Let’s instead take a look at the positive impact genetically modified crops have had on our food supply:

  • They have dramatically reduced the amount and toxicity of pesticides sprayed by farmers
  • Since GM crops are more efficient crops, they reduce the overall cost of food compared to non-GMO foods
  • There is no nutritional difference between GMOs and their non-GMO counterpart unless the nutritional content of the GM crop has been intentionally modified, like high oleic soybeans or biofortified crops, such as Golden Rice.
  • GMO foods help improve air quality, protect land, conserve water, and create a sustainable food production for generations to come.
  • Around the world, 795 million people experience hunger and undernourishment. Genetically engineered staple crops can help meet their nutritional needs with increased amounts of essential vitamins and minerals.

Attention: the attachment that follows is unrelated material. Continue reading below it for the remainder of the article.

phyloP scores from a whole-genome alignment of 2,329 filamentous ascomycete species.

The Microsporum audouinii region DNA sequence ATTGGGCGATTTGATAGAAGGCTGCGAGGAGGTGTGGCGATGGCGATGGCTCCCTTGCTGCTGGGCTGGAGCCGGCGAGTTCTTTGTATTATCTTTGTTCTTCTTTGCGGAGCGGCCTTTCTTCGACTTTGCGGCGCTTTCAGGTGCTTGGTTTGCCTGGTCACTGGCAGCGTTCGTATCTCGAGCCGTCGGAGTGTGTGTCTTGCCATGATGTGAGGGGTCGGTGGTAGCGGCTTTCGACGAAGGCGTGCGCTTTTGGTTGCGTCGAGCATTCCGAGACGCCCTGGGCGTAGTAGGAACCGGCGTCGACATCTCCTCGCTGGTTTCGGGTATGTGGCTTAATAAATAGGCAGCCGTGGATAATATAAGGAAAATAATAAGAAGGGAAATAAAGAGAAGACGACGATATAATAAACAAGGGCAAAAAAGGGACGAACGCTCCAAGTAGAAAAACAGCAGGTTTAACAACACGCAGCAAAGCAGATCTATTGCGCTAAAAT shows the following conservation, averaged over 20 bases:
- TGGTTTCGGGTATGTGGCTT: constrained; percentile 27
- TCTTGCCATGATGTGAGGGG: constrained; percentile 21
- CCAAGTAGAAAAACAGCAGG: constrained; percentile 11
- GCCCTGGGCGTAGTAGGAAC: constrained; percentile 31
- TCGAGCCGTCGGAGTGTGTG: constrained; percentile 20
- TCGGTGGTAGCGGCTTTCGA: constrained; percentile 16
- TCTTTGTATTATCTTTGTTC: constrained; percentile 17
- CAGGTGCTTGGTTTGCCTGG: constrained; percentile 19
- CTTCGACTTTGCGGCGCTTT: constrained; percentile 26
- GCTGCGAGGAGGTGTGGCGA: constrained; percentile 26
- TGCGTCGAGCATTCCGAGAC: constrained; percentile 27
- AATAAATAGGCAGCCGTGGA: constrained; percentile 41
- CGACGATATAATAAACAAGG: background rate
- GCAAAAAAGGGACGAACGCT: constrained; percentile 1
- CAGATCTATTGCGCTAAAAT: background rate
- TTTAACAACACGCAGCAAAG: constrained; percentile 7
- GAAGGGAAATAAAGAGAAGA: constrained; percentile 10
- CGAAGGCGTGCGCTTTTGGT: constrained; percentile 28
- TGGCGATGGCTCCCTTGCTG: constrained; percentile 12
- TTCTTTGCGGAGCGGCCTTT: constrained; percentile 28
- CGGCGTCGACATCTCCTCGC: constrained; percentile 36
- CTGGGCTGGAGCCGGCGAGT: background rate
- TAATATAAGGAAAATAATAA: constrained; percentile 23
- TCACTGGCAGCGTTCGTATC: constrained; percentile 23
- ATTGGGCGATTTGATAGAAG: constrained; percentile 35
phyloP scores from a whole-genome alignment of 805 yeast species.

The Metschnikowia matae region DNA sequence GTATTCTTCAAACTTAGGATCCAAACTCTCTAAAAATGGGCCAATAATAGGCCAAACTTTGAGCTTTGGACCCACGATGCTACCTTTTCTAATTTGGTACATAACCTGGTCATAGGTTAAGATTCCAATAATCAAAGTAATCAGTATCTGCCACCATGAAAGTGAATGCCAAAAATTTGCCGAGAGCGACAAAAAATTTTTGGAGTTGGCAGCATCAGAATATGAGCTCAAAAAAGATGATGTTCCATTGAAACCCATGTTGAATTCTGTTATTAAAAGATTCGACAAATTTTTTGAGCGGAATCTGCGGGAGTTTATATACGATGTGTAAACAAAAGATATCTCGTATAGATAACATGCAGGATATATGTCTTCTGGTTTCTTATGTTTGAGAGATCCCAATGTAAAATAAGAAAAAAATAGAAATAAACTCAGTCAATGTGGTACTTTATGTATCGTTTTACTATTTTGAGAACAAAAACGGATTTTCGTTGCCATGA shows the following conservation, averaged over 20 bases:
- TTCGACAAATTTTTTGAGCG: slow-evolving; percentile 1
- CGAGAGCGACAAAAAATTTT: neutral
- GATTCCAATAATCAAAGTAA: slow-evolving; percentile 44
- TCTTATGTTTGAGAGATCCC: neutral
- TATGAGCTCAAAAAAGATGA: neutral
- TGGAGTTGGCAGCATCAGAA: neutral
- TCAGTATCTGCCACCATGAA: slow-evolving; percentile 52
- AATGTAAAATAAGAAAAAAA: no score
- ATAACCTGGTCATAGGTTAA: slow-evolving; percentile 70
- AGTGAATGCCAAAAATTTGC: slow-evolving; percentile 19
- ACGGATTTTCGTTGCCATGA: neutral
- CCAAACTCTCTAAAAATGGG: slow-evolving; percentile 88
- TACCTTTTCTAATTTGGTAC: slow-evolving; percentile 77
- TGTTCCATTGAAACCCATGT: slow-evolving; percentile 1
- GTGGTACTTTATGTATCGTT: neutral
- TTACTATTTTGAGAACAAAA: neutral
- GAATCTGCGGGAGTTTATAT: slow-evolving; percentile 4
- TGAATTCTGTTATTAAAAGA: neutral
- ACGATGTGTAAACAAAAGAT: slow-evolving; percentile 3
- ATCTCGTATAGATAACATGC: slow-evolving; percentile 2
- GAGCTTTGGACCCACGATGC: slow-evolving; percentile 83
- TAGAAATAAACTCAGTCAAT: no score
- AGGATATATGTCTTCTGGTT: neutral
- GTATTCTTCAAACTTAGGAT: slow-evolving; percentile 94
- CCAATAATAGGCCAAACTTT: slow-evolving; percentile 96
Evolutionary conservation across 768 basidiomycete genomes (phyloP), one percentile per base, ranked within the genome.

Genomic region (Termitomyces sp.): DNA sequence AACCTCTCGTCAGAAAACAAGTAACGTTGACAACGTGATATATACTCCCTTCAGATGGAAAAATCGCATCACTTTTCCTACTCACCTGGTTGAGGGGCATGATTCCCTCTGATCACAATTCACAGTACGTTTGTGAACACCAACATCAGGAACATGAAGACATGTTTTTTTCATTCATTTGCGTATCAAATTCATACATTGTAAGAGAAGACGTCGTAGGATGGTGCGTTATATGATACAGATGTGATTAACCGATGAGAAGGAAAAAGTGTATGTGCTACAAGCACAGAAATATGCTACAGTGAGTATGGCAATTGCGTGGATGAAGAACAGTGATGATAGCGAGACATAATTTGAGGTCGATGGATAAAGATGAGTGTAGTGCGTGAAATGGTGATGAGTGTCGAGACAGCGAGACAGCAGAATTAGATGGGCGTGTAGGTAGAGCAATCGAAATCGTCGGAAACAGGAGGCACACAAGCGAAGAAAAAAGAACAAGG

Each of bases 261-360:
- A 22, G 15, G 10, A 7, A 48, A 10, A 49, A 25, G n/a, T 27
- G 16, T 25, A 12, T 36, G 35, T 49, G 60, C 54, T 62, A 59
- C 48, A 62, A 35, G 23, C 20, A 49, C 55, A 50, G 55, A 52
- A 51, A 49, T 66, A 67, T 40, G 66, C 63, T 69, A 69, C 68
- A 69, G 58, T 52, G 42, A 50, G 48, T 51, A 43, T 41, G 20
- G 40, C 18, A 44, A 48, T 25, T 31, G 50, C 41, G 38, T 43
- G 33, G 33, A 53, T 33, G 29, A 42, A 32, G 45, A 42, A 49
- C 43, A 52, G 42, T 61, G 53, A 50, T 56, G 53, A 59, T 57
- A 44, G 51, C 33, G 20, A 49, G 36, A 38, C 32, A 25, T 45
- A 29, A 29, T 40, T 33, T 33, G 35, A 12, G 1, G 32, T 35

• They can help reduce food waste. Approximately 133 billion pounds of food is wasted in the U.S., contributing to 18% of the total U.S. landfill methane (greenhouse gas) emissions.  As an example, genetically-modified apples are non-browning, eliminating unnecessary food waste.

It’s time to end fear-mongering over our food.  Embrace scientific technology that strives to solve food issues, not create them.  Education and trust in the brilliant minds who envision a world free from hunger with food plentiful for all, is the fearless path we each should follow.

To learn more about genetically modified foods, visit gmoanswers.com

Categories: Health

Cheryl Mussatto

Cheryl Mussatto, MS, RD, LD, is a registered dietitian with a master’s degree in Dietetics and Nutrition from the University of Kansas and a bachelor’s degree in Dietetics and Institutional Management from Kansas State University. She is a clinical dietitian for Cotton O’Neil Clinics in Topeka and Osage City, an adjunct professor for Allen Community College, Burlingame, Ks where she teaches Basic Nutrition, and is a blog contributor for Dr. David Samadi and nutroutine.com, an online market place connecting nutrition experts with customers worldwide. She can be contacted here.